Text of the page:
Never one to miss the opportunity to try several new cheeses in one sitting, I recently hiked across to Brixton again to one of Ned Palmer’s tastings at Cannon and Cannon. If you missed the last instalment, ‘Eight Cheeses in One Day’, you can check out what I snaffled last time here.
The theme of this tasting was ‘Cheese and Culture’ in which Ned attempted to show how cheese has evolved through history according to the environments and societies which produced it. With two hours ticking on the clock and just eight cheeses on the plate (just eight cheeses!), Ned himself admitted that it was never going to be a comprehensive and chronological survey of global cheese history but it was certainly interesting. I won’t attempt to reproduce everything he said, partly because he might sue me and partly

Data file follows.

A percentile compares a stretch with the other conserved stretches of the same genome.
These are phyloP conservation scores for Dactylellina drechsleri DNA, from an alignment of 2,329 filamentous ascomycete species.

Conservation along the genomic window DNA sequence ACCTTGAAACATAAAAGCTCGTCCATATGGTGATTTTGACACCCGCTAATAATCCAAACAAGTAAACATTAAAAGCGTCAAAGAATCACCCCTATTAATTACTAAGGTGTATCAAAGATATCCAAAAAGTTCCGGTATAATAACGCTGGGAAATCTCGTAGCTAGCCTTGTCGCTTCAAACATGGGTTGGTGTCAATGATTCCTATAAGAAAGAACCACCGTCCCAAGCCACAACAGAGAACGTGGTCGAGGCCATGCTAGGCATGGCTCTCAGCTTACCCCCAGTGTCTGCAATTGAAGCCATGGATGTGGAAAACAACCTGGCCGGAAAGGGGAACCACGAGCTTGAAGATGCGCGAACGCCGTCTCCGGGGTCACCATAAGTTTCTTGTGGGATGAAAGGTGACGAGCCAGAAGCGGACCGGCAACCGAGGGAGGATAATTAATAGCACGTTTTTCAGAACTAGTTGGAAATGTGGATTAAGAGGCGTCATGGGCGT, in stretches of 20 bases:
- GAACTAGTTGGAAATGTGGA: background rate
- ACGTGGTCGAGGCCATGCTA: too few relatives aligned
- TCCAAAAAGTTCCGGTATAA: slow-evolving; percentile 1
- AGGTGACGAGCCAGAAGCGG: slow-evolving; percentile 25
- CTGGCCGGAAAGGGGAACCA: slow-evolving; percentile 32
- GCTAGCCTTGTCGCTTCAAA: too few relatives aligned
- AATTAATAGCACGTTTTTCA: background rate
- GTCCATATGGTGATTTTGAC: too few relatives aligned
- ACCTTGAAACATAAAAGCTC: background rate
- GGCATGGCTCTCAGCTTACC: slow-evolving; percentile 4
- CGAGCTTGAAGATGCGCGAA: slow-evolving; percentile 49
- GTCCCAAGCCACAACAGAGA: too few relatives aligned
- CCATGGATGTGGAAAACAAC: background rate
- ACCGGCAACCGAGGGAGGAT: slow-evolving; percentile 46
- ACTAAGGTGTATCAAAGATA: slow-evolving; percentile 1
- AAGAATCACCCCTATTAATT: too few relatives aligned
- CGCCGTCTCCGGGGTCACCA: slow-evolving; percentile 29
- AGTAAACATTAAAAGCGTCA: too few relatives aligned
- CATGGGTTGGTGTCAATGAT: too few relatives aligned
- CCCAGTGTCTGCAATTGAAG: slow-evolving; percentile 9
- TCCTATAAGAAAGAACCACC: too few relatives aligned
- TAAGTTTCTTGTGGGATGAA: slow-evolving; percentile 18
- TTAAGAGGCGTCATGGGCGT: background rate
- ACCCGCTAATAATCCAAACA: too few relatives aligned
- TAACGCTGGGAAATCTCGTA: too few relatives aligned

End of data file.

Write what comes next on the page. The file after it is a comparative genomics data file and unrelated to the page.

mainly because I drank some beer and can’t remember. But I will tell you about the lovely cheeses and drop a few nuggets of information in as I recall them.
Here is the cheeseplate for your salivation and delight. Alas, I only realised about halfway through the tasting that One of My Cheeses is Missing and so I have taken the liberty of reproducing it for you on the bottom left. We start at the top with the soft, curdy-looking cheese and work clockwise.